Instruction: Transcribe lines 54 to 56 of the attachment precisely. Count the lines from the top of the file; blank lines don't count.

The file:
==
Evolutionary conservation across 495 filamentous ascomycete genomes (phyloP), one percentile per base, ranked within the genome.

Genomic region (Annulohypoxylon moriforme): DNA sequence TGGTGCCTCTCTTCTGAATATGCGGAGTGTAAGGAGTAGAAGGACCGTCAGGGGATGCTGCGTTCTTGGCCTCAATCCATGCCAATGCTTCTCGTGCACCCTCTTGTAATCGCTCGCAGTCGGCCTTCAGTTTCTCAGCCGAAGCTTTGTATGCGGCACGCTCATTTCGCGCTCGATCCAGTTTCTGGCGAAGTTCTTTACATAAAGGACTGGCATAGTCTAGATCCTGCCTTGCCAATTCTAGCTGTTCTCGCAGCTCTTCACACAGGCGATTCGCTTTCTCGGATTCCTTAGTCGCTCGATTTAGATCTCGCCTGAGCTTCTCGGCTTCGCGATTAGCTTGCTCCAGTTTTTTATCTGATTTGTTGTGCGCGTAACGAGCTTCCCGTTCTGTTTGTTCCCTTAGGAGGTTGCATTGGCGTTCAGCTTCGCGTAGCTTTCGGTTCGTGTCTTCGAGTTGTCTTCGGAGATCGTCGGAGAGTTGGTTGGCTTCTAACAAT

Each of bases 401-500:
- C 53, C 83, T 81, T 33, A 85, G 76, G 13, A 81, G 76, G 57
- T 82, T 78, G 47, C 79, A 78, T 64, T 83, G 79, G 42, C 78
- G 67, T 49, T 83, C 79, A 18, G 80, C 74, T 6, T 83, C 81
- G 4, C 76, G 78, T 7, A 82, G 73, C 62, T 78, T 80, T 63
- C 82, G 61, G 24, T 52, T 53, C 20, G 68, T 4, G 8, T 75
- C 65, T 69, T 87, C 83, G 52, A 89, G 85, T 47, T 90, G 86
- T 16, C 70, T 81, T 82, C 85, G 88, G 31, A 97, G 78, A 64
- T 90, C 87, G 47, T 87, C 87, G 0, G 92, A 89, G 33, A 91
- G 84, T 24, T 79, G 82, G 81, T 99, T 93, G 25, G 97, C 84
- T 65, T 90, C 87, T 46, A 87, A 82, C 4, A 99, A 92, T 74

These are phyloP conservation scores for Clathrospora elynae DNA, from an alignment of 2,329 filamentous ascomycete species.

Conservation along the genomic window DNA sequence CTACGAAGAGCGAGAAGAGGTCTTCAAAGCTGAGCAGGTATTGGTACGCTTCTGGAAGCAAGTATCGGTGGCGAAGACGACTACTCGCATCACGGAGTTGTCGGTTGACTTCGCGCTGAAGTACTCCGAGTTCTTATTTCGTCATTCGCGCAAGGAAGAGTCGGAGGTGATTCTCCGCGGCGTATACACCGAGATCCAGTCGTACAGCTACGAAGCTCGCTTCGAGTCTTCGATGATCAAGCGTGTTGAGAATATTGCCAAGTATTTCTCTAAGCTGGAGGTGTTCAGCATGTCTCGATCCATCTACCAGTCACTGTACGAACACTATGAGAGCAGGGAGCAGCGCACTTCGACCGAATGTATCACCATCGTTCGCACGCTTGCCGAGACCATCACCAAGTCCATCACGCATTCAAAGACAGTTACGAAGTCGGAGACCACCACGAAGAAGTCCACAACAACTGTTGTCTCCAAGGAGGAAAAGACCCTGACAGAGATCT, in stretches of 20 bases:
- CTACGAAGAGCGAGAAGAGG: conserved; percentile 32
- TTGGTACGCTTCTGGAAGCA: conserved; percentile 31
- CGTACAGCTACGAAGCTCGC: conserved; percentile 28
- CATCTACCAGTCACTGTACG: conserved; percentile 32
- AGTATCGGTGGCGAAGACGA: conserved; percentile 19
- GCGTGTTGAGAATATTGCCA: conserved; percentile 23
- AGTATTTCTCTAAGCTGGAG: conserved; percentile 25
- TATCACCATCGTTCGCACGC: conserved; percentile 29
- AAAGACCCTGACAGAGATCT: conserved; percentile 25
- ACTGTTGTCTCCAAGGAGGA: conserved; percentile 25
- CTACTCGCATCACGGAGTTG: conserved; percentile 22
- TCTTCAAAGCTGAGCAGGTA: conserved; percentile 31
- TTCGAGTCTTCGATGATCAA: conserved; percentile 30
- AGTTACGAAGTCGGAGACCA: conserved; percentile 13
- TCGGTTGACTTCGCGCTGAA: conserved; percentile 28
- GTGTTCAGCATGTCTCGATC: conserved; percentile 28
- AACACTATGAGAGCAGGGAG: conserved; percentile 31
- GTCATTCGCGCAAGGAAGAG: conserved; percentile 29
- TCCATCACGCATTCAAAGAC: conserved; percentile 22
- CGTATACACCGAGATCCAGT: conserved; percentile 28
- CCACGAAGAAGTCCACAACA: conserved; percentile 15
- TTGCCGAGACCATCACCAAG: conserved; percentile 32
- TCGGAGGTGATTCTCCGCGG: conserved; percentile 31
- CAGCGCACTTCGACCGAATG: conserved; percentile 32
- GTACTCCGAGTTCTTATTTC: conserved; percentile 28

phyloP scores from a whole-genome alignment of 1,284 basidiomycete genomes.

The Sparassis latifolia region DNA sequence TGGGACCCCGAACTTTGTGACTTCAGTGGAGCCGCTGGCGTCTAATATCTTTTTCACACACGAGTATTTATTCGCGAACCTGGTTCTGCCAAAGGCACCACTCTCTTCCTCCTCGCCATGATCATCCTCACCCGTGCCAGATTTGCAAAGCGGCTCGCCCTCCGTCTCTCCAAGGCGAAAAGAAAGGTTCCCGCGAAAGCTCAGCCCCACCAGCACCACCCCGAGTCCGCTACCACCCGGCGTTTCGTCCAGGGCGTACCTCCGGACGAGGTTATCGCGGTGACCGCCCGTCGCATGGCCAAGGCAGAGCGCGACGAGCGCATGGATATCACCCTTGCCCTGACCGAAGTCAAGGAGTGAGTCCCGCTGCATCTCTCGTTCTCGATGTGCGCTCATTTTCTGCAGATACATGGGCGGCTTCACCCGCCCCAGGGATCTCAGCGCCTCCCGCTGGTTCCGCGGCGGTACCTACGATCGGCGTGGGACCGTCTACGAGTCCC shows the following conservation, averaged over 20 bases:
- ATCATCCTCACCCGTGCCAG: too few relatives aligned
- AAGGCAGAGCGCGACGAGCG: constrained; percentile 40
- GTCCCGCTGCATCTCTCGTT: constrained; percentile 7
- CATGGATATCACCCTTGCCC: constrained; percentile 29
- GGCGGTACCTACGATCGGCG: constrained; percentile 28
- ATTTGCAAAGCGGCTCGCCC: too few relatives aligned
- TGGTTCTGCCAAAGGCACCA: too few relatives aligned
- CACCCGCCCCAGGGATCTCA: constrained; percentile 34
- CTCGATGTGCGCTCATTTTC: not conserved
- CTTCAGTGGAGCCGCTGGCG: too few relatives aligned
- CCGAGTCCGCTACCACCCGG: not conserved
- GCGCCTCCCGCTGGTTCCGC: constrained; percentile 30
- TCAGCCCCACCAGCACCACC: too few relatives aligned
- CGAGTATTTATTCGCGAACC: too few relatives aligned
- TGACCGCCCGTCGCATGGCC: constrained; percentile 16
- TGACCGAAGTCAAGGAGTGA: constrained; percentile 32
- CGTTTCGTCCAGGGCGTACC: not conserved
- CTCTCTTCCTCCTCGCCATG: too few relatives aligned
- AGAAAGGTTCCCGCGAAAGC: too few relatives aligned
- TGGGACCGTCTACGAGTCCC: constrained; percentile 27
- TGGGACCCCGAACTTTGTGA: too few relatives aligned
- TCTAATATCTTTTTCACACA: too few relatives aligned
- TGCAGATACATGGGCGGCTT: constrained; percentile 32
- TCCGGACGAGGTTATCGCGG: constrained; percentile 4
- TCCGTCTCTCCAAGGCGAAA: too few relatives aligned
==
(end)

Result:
- GCGCCTCCCGCTGGTTCCGC: constrained; percentile 30
- TCAGCCCCACCAGCACCACC: too few relatives aligned
- CGAGTATTTATTCGCGAACC: too few relatives aligned